Recently, I ran across an article on Six Revisions entitled, “The 960 Grid System Made Easy” by Joshua Johnson. I have known about the 960 Grid System for some time now. However, I had yet, up to this point, to implement the system in any of my designs. As I had some time on my hands recently, in between tasks, I decided to give it a shot. After downloading a template Photoshop document as something to work with, laying down the grid guides, it was really easy to implement for WillHull.com.
The CSS code is really simple on the backend as well. The page is laid out into grids within the dimensions of 960 pixels wide. There are two options, a 12 column layout or a 16 column layout; I chose the later. Within my 16 column option, each horizontal spacing has 40 pixels with 10 pixels of space on each side, otherwise known as “gutter space.” Within these dimensions, I am able to play with the width of various things on the page so that they will fit together easily and if I want to change the width, it is only typing in a number on the grid into the CSS stylesheet.
Finally, I decided to give CSS sprites a try in this design. Briefly, a CSS sprite is one graphic rather than several different graphics. The single graphic decreases page load times and exists as a hover function. Sprites can also exist as icons as well (think of social networking icons). You can learn more about what CSS sprites are and how they work on the Smashing Magazine Web site.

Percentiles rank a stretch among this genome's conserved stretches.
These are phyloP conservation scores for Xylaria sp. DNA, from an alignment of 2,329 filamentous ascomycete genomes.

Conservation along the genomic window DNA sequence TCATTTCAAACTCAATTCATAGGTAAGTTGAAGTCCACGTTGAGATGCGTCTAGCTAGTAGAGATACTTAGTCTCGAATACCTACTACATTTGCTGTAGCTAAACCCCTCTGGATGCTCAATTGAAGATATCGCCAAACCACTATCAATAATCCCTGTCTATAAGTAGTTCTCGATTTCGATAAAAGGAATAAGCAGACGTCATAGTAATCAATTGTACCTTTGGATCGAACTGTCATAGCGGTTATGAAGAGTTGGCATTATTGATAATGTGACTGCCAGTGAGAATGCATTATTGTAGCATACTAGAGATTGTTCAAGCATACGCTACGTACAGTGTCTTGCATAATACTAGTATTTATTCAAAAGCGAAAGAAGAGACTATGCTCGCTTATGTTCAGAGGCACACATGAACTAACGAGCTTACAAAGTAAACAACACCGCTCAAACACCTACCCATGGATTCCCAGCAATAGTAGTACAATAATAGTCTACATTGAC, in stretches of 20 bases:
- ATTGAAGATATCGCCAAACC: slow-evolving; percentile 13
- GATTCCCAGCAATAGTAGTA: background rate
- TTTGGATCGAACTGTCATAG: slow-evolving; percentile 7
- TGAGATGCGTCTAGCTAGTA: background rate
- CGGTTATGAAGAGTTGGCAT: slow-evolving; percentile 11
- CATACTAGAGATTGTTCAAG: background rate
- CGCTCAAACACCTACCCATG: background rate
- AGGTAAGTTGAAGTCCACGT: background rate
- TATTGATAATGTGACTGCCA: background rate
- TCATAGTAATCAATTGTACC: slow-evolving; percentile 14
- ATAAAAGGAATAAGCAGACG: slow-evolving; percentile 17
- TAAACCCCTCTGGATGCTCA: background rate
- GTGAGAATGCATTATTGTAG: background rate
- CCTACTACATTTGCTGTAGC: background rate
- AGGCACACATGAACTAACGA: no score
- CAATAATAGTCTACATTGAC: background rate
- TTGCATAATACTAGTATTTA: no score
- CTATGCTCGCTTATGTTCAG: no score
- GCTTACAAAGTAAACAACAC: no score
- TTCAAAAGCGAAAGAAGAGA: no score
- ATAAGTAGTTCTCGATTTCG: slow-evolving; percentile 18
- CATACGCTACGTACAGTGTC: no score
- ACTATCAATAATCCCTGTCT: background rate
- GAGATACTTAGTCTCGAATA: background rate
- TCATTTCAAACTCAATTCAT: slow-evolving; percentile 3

Needless to say, the new and improved look of my Web site is aestetically pleasing and easy to manipulate; if I ever wanted to in the future. The look and feel of the site are much the same, however, but I have made significant changes on the backend of the site.
Previously, all of the pages on WillHull.com were located within static HTML pages, updated through an FTP upload. The new location is on the WordPress backend. Each page is, therefore, much easier to update through a Web interface rather than an FTP interface. Although it doesn’t matter to me which way it happens, as long as it happens.
The migration of these pages also improves Search Engine Optimization (SEO) because I am using the Yoast WordPress SEO plugin and as a result all sitemaps and titles for each page are semantically and search engine friendly.
I learned a lot this past week or so, while working on my Web site. I hope I can utilize this knowledge on the job and in future projects where I can expand the scale of my utility to others.
What do you think? Does my Web site look/function better for you?